Olympic Games mascots over the years have ranged from the iconic – think Misha the bear (Moscow 1980) or Hondori (Seoul 1988) – to the plain weird (we're looking at you, Wenlock). But if you thought nothing could be stranger than a mascot supposedly born from "the last drop of steel" used to build London's Olympic Stadium, think again.
The Paris Olympic and Paralympic Games mascots have been revealed, and they're a hoot. They're fun, they're sporty and they love to party – everything you want from an Olympic mascot... oh, and everyone thinks they look like part of the female anatomy (now, that's not something we looked at in our top character design tips!).
pic.twitter.com/uYAuOlcCe1November 14, 2022
According to the Paris organising committee, the Paris Olympic mascots “embody the French spirit by offering something new,” and breaking with the tradition of using an animal figure. London actually already did that back in 2012, but the one-eyed Wenlock had a cold industrial superhero backstory involving steel used to build the stadium. Paris has clitorises.
Of course, the Phryges (don't ask us to pronounce it) are not actually meant to be clitorises. They're based on the shape of Phrygian caps, or 'liberty caps'. Ah, bien sûr; those floppy red conical hats associated with the French Revolution!
But despite the historical symbolism of the bonnet rouge – and the fact that it features in official symbols in several countries, including in the Argentine coat of arms and the seal of the US senate, they're not exactly everyday items these days. And so people have decided the Phryges represent something else entirely, which is quite a glorious thing.
Hein ? pic.twitter.com/OwlfyshuBqNovember 15, 2022
The newspaper Libération (opens in new tab) is hailing the sporty pair as a revolutionary departure from the traditional use of the Eiffel Tower as a defining icon of the city. It says that "from an anatomical point of view”, a clitoris as the French Olympic mascot shows that years of taboo and a lack of education have come to an end. While, “from a political point of view, it’s not a bad thing that Paris lets go of its eternal phallic Eiffel Tower” to promote a revolutionary and feminist Paris.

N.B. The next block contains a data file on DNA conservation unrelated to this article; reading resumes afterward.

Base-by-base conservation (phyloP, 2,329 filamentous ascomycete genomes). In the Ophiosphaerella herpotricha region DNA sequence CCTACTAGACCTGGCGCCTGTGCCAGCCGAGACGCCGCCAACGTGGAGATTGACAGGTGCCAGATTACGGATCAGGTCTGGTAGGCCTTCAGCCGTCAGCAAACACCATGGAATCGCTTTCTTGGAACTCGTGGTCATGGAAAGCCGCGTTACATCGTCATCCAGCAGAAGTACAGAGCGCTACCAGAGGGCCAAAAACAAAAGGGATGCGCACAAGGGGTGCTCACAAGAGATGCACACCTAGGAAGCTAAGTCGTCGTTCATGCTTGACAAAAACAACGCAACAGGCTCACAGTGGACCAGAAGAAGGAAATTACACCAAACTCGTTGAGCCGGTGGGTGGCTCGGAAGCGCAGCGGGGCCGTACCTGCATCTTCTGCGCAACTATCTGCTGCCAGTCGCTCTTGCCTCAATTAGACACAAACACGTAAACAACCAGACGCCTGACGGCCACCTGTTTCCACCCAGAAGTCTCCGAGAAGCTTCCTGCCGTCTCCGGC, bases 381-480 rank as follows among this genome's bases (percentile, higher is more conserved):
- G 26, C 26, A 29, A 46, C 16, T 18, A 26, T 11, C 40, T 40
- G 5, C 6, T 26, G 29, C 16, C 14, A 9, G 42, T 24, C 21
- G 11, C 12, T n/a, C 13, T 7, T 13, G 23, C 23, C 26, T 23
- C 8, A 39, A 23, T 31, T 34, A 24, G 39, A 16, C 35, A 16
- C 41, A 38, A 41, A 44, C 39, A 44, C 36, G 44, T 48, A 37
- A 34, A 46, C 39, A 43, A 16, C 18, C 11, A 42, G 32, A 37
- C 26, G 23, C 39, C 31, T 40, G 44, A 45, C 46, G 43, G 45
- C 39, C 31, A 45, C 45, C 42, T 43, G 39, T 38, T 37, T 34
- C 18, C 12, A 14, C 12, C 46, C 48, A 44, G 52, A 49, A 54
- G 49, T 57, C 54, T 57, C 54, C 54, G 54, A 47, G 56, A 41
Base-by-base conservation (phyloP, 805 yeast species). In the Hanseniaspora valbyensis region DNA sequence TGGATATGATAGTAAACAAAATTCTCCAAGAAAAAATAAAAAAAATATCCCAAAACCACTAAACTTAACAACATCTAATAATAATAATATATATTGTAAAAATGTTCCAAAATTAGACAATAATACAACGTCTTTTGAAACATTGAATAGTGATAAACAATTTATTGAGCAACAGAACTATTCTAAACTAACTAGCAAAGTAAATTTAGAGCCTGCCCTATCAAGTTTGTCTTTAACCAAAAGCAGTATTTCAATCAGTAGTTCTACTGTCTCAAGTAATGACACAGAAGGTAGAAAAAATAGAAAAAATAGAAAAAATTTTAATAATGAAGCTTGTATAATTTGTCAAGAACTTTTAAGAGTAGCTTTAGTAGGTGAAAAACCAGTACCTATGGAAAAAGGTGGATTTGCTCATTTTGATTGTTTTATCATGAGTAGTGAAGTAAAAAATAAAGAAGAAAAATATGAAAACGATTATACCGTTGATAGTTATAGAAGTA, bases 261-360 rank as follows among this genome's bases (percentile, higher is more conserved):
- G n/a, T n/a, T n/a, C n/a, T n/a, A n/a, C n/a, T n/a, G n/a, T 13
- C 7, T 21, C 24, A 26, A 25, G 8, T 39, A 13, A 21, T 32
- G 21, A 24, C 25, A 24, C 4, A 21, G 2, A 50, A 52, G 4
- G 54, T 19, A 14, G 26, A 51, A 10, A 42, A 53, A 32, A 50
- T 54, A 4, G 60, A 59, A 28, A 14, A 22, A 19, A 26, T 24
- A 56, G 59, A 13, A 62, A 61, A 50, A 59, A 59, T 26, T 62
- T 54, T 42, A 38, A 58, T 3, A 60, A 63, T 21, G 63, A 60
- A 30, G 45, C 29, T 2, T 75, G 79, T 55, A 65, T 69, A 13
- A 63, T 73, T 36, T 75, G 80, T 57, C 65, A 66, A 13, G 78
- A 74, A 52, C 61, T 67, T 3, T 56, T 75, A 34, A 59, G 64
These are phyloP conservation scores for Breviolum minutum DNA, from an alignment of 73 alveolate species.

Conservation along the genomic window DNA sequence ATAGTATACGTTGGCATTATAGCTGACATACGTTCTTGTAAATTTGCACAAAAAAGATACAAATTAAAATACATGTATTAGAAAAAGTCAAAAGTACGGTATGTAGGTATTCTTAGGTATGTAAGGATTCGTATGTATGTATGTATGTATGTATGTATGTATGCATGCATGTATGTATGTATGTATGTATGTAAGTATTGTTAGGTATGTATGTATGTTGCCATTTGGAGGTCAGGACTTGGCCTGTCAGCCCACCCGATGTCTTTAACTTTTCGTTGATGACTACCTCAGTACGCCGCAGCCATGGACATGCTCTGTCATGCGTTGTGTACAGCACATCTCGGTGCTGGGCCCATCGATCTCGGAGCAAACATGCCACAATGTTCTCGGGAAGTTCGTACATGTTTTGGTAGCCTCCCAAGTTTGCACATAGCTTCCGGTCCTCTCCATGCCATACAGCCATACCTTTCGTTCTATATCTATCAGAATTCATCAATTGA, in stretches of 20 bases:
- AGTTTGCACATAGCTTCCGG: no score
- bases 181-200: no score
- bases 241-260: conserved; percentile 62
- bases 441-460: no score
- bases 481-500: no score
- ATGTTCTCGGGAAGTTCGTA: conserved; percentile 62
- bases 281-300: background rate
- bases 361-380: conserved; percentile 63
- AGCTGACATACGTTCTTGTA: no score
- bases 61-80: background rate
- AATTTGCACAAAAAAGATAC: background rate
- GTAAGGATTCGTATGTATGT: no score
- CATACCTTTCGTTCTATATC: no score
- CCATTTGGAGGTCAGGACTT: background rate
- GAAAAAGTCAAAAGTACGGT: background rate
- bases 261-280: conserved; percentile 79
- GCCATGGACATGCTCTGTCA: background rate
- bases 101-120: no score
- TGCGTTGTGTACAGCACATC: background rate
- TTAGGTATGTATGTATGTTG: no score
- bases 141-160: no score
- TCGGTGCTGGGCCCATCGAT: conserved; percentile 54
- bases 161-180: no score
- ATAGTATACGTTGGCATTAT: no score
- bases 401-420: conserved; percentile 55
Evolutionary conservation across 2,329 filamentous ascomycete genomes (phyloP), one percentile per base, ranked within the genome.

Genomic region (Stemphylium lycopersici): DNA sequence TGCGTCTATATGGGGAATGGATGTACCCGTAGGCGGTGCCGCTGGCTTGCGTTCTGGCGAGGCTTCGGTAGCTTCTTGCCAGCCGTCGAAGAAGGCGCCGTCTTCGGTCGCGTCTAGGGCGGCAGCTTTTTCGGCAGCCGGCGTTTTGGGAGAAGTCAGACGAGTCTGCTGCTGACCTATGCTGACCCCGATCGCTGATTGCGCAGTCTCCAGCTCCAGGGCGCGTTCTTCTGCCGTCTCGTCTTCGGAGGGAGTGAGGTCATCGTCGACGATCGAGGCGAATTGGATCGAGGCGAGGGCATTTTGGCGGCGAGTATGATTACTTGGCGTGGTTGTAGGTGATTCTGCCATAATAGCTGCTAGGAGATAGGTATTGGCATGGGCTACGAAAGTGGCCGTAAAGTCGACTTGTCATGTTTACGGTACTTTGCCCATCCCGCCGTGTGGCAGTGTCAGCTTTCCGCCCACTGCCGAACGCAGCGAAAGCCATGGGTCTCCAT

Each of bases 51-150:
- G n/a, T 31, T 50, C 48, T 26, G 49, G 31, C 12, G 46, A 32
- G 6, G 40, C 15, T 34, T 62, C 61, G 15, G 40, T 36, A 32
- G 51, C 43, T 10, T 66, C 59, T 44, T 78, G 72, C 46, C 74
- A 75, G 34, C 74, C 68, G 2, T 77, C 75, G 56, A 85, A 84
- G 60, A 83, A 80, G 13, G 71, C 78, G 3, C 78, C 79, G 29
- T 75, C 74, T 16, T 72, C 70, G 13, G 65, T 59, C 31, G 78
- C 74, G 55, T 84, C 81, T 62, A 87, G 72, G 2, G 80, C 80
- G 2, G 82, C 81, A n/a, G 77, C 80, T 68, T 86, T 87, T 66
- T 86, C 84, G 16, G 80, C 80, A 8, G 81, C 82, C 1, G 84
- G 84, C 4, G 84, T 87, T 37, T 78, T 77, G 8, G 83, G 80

We've published a new guide to the anatomy of the clitoris! Here's the parts of the internal and external organ. pic.twitter.com/h2fJpSDOoTNovember 15, 2022
The Phryges have gone down well on social media as well. The Vagina Museum saw an opportunity to turn the characters into some amusing educational content, labelling their parts. "I was never told that I could choose the nationality of my Clitoris during re-assignment surgery," one person responded on Twitter.
But not everyone's impressed. "Quelle catastrophe!" one person responded to Paris 2024 on Twitter (opens in new tab), claiming that the characters were a glorification of the French Revolution. "A mascot of this kind must appeal to adults and children, it must have a friendly, cute and above all emotional side!" someone else said. "Even a rat, like Ratatouille, or a pigeon would have been preferable."
Someone else claims the clitorises – sorry, Phrygian caps – look like "an avian cousin of the Minions. "First an Olympic flame that looks like the sign of a low-end hair salon and now this?" they complained. While someone else protested: "We could have had a beret, a baguette or even an Eiffel tower. No, we chose a Phrygian cap that looks like a clit."
Je pose ça la #Paris2024 #Phryges #bobleponge 😂 pic.twitter.com/Z9njt8YsJdNovember 15, 2022
For others, the problem is that a red hat doesn't mean much to people in a lot of countries. "No good. Their name is unpronounceable by half of humanity," one person said. "Congratulations, this symbol makes no sense to 99% of the world," someone else said. But of course, that's only if one insists that the mascots are Phrygian caps... but if we accept they're clitorises, they have a much more universal appeal – and work well with the equally controversial Paris 2024 logo.
Julia Pietri, a feminist writer who led a street-art campaign for more eduction on the clitoris, told the Guardian (opens in new tab): "I’m happy and rejoicing that, thanks to all that’s happened in feminism, people can at least recognise the clitoris. It shows it’s now in popular culture and that’s a win.”